MotoGP considers stricter racing rules with increased death toll


Motorcycle technology has come a long way since the days of Flat Track racing. With the integration of bigger machines, perfectly tuned engines and advanced analytics for perfect aerodynamics, the racing world has become more avant-garde – and, some would say, too dangerous for the younger generations.

Credit: CycleNews

As recently as last weekend, the world lost the brilliant and talented spirit of Dean Berta Vinales on the track after a crash involving several drivers during a World Supersport 300 race in Jerez resulted in the death of the young rider – the third teenager to be killed across the smaller bike classes this year alone, according to AutoSport.

A photo of the deceased rider, Dean Berta Vinales
Dean Berta Vinales. Credit: RideApart

The fact that it is dangerous to race on supersport machines is an understatement that everyone knows and experiences when connected to the track at MotoGP and WorldSBK championships. Still, there is a need for balance as the death toll rises and racing bikes start to look more and more like deadly speed missiles.

a range of Moto3 machines on a tight bend.
Credit: GoodWood

“The problem is that we have more and more deaths with more and more safety,” noted Ducati WorldSBK rider Scott Redding. “So you have to ask yourself: what is different from 10 or 15 years ago? And I’m telling you what’s different: the race is so close. Everything is so flat that there is no time for a break.

Scott Redding at a press conference.
Scott Redding. Credit: MotorSport

“Sometimes it’s bad in Superbikes, and then in every category where they change regimes, it makes great races. But when you have 15-year-olds and you have 40 on the same bike, at a second in between, anything can happen at absolutely any time.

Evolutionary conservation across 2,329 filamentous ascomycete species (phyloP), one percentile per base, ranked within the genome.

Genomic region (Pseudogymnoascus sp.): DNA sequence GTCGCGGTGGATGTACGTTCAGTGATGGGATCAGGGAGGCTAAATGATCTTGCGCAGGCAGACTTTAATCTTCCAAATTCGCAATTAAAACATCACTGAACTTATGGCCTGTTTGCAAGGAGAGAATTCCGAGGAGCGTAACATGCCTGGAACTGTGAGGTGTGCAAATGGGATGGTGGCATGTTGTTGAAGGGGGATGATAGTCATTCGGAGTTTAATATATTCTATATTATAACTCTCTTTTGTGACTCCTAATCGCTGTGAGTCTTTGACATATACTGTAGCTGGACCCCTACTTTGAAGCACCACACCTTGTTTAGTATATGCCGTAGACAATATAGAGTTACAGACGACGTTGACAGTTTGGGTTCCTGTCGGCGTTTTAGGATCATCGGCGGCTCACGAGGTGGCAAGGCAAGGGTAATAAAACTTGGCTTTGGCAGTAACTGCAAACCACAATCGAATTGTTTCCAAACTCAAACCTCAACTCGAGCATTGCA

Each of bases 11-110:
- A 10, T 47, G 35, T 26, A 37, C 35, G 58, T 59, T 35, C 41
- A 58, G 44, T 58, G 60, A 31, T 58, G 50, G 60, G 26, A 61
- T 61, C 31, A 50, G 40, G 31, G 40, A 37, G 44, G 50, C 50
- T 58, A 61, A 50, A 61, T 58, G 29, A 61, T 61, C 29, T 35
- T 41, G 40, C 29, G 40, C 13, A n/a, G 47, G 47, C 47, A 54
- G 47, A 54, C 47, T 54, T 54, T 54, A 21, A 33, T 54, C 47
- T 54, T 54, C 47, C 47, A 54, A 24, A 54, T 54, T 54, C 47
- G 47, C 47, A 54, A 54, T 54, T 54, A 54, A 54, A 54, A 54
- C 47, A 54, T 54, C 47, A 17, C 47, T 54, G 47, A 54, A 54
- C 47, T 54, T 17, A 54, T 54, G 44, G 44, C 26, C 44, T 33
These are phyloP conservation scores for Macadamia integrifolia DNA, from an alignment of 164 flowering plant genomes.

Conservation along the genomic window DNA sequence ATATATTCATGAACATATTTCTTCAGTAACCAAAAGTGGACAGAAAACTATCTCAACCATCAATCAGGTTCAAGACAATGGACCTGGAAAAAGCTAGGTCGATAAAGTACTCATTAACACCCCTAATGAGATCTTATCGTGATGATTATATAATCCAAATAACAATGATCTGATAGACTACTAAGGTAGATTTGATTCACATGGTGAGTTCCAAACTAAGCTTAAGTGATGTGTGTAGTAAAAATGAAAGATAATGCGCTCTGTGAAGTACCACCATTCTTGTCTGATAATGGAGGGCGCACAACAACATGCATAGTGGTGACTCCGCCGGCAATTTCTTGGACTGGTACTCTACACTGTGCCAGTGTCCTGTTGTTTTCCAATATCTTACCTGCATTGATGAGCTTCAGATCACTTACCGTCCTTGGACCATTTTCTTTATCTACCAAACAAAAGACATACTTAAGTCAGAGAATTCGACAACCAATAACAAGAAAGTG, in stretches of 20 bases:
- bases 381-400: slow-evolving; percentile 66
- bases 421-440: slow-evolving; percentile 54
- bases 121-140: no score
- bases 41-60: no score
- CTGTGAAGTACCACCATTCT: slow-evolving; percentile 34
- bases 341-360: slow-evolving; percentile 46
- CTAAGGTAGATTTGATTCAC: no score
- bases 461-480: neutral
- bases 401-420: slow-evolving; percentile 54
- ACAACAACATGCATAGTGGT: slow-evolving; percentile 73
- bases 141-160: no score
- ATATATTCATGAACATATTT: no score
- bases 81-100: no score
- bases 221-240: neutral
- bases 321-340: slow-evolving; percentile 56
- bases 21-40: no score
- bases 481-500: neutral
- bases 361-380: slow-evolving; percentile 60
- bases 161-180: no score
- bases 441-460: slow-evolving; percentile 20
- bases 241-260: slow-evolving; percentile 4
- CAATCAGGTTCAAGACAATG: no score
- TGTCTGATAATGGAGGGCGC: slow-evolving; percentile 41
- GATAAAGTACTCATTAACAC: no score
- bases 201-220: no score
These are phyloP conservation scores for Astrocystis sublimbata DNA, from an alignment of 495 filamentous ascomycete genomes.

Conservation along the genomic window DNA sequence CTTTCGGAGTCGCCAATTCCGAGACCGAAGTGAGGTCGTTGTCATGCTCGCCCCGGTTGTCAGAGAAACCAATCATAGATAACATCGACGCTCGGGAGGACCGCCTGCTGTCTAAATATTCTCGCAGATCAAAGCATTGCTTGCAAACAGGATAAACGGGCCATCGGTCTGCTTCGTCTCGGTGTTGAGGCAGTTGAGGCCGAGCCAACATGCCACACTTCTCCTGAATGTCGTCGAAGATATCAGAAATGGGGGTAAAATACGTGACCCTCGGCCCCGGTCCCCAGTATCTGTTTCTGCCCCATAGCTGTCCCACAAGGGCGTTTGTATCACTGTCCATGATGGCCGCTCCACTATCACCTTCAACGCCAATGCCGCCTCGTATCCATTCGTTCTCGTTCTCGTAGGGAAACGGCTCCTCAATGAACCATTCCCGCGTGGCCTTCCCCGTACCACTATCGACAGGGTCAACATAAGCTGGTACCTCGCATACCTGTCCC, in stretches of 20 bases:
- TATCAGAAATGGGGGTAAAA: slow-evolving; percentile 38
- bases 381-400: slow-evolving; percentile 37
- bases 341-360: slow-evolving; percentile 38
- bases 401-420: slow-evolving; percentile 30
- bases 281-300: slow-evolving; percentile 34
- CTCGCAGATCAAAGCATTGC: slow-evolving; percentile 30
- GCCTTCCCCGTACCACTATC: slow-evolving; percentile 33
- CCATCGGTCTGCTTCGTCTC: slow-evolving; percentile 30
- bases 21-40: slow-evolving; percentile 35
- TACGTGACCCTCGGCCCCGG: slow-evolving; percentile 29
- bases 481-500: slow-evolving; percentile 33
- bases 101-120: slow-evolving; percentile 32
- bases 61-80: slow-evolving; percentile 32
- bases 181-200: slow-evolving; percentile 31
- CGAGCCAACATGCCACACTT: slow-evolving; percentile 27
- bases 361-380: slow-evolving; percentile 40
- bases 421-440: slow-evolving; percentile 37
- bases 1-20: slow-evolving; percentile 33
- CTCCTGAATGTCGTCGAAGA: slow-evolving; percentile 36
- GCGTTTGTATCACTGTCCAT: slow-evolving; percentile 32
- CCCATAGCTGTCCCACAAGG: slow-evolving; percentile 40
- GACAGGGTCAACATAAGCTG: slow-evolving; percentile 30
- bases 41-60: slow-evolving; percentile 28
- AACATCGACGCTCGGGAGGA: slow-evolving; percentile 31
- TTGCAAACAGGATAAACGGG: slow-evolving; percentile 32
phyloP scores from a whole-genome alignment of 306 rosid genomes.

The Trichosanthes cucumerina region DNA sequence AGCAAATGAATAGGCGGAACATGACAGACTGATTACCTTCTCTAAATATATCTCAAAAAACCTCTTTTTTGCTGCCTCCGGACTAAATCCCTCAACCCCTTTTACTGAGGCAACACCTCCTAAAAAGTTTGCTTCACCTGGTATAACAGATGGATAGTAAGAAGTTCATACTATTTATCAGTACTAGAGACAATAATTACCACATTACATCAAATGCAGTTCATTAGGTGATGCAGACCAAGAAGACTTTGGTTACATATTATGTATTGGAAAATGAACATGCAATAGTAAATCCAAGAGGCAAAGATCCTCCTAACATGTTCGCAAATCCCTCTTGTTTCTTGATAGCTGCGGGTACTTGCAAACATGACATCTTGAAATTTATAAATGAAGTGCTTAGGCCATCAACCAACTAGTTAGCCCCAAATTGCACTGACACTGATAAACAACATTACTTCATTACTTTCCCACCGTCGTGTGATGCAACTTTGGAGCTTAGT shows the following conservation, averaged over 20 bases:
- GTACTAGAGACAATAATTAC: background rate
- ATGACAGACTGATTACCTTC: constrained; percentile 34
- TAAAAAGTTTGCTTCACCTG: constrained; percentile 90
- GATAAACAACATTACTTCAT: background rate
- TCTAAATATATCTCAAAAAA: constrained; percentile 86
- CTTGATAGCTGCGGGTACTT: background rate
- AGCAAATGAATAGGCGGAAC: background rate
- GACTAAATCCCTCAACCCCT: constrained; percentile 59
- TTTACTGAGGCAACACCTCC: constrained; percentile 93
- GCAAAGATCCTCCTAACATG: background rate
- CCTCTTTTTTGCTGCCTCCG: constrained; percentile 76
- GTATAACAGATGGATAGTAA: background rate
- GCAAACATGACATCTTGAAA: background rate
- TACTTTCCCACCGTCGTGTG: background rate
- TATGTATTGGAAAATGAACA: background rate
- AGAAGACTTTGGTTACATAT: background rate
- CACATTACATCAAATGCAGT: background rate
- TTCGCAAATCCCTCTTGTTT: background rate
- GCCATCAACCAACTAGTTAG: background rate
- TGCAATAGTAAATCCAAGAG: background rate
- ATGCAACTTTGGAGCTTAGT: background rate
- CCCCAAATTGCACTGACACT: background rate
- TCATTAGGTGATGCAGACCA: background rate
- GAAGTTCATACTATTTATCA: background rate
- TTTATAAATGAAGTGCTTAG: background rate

a range of Moto3 machines on a tight bend.
Credit: Twitter – MotoGP

Former MotoGP rider Loris Baz agrees – for him it becomes painful even to keep an eye on the races.

“For me, this class is the most dangerous class ever; I don’t like it, I don’t look at it and I’m scared when I look at it, ”says Baz of WSS300, a class based on small A2 machines.

“These bikes are too heavy and [don’t] have enough horsepower, so you can’t tell the difference.

Loris Baz at MotoGP, waiting for a start
Loris Baz. Credit: MotoGP

Baz is right – Moto3-type categories recorded the highest rate of loss due to the wake techniques adopted as a means of overcoming the smaller displacement of motorcycles.

So how will MotoGP / WorldSBK deal with this growing concern?

Valentino Rossi himself has conveyed a consensus from the MotoGP legend that competition in Moto3 categories is admittedly becoming too aggressive (a vine he has definitely got his hands on, given that his own team is set to join MotoGP in 2022. ).

Valentino Rossi next to his racing machine
Valentino Rossi. Credit: Top Gear

Changes are likely to occur through reduced grid sizes at junior levels, stricter rules of engagement and stricter penalties for bad behavior on the track. Dorna Sports has also reportedly convened its conclave in all championships to discuss options for improving safety, with the ultimate goal being to reduce casualties while maintaining the spirit of the race.

A celebration after the end of a Moto3 race
Credit: Reddit

We will keep an eye on the progress of things and let you know if anything happens in the pipeline; in the meantime, be sure to read on motorcycle safety articles from our archives that wBW has organized, just for you.


About Todd Wurtsbach

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